It’s hard to believe that Harry Nilsson has been gone for twenty years this week.
When I think of Harry, I think of a big, gregarious teddy-bear of a man, always smiling, always happy to see you. It’s hard to describe Harry to someone who doesn’t think they know who he was, because he did so much music that’s ubiquitous to our present-day culture. His was a quirky career, just as Harry was a man who embraced quirkiness. His best-known songs were not written by him (“Without You,” “Everybody’s Talkin'”), while the best-known songs that he wrote were not recorded by him (including Three Dog Night’s “One”).
I first met Harry when he hosted a party following the final night of Monty Python Live at the Hollywood Bowl. My pal George Harrison first introduced me to Harry. [The previous sentence is one that I try to use as often as possible.] Harry wrote the introduction to my third Monty Python book, Life Before (and After) Monty Python. I’m pretty proud of that book, but the introduction by Harry may be the best thing in it.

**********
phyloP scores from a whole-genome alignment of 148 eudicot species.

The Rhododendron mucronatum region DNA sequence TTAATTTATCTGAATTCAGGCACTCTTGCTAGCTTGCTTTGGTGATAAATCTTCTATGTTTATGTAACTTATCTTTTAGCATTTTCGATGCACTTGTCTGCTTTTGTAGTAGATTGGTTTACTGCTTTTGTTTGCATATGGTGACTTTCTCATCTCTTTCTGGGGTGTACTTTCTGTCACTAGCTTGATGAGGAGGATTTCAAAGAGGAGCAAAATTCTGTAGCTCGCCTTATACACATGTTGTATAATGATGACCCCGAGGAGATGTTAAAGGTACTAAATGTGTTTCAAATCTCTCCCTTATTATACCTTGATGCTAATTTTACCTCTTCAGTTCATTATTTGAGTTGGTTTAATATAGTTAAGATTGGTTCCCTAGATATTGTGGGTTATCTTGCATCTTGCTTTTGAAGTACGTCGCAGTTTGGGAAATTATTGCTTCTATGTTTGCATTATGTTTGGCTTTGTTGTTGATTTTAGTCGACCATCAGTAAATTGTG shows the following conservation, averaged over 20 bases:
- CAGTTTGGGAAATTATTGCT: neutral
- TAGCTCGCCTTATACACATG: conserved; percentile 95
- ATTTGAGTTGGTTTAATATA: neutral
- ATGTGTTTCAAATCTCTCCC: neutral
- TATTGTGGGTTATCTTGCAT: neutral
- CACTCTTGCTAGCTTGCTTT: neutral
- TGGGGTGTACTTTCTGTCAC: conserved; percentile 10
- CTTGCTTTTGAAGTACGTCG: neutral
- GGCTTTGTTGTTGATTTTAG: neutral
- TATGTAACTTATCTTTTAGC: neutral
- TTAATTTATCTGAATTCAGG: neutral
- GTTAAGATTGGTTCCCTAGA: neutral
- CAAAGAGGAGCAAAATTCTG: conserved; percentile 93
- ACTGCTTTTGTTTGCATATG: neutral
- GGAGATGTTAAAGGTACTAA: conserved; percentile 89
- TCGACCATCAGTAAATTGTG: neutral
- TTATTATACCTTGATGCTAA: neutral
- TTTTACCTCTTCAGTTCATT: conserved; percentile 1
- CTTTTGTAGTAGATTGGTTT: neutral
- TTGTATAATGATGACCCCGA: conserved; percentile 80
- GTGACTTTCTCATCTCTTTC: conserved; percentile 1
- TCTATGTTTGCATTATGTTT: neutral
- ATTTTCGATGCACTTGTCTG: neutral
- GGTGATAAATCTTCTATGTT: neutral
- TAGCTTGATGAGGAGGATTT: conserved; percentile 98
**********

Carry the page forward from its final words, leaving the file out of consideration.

We were able to get together the few times Harry was in Chicago or, at the time, the few times I was in L.A. He had quit drinking and cleaned himself up admirably in the years before he left us. Recently, he’s been the subject of a biography, a documentary, the reissue of most of his albums in a boxed set. I’ll write more about Harry later. I miss him, but it’s good to know his music lives on.